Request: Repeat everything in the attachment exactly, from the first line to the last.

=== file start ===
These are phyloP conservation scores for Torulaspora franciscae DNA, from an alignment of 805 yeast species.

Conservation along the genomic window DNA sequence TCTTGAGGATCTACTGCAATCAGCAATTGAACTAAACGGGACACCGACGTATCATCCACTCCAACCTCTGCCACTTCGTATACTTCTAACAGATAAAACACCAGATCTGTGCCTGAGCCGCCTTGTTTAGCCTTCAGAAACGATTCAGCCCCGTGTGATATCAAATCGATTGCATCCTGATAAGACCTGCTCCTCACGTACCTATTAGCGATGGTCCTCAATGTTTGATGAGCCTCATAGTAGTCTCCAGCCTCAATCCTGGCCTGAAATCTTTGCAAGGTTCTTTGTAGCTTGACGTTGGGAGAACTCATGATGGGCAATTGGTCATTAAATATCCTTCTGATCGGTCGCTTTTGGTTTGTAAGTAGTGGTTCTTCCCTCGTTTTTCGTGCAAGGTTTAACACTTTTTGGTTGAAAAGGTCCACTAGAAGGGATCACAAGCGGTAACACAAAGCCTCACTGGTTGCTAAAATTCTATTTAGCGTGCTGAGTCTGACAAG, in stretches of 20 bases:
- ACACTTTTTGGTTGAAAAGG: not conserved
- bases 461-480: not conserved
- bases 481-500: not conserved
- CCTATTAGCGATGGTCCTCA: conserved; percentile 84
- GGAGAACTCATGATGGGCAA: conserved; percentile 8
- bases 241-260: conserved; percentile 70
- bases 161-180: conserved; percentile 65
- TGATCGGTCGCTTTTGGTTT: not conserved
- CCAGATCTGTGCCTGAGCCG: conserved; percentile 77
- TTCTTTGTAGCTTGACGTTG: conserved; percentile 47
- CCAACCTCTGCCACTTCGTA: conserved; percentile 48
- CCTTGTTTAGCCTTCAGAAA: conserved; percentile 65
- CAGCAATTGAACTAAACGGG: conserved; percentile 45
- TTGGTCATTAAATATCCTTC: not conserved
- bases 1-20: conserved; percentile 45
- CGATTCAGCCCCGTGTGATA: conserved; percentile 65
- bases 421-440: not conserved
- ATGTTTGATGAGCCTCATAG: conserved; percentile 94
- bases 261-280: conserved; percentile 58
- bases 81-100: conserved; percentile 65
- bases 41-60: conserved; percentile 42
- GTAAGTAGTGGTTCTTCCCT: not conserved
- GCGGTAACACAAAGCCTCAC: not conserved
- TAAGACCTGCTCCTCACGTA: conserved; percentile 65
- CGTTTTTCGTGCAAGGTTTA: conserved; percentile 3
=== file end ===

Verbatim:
These are phyloP conservation scores for Torulaspora franciscae DNA, from an alignment of 805 yeast species.

Conservation along the genomic window DNA sequence TCTTGAGGATCTACTGCAATCAGCAATTGAACTAAACGGGACACCGACGTATCATCCACTCCAACCTCTGCCACTTCGTATACTTCTAACAGATAAAACACCAGATCTGTGCCTGAGCCGCCTTGTTTAGCCTTCAGAAACGATTCAGCCCCGTGTGATATCAAATCGATTGCATCCTGATAAGACCTGCTCCTCACGTACCTATTAGCGATGGTCCTCAATGTTTGATGAGCCTCATAGTAGTCTCCAGCCTCAATCCTGGCCTGAAATCTTTGCAAGGTTCTTTGTAGCTTGACGTTGGGAGAACTCATGATGGGCAATTGGTCATTAAATATCCTTCTGATCGGTCGCTTTTGGTTTGTAAGTAGTGGTTCTTCCCTCGTTTTTCGTGCAAGGTTTAACACTTTTTGGTTGAAAAGGTCCACTAGAAGGGATCACAAGCGGTAACACAAAGCCTCACTGGTTGCTAAAATTCTATTTAGCGTGCTGAGTCTGACAAG, in stretches of 20 bases:
- ACACTTTTTGGTTGAAAAGG: not conserved
- bases 461-480: not conserved
- bases 481-500: not conserved
- CCTATTAGCGATGGTCCTCA: conserved; percentile 84
- GGAGAACTCATGATGGGCAA: conserved; percentile 8
- bases 241-260: conserved; percentile 70
- bases 161-180: conserved; percentile 65
- TGATCGGTCGCTTTTGGTTT: not conserved
- CCAGATCTGTGCCTGAGCCG: conserved; percentile 77
- TTCTTTGTAGCTTGACGTTG: conserved; percentile 47
- CCAACCTCTGCCACTTCGTA: conserved; percentile 48
- CCTTGTTTAGCCTTCAGAAA: conserved; percentile 65
- CAGCAATTGAACTAAACGGG: conserved; percentile 45
- TTGGTCATTAAATATCCTTC: not conserved
- bases 1-20: conserved; percentile 45
- CGATTCAGCCCCGTGTGATA: conserved; percentile 65
- bases 421-440: not conserved
- ATGTTTGATGAGCCTCATAG: conserved; percentile 94
- bases 261-280: conserved; percentile 58
- bases 81-100: conserved; percentile 65
- bases 41-60: conserved; percentile 42
- GTAAGTAGTGGTTCTTCCCT: not conserved
- GCGGTAACACAAAGCCTCAC: not conserved
- TAAGACCTGCTCCTCACGTA: conserved; percentile 65
- CGTTTTTCGTGCAAGGTTTA: conserved; percentile 3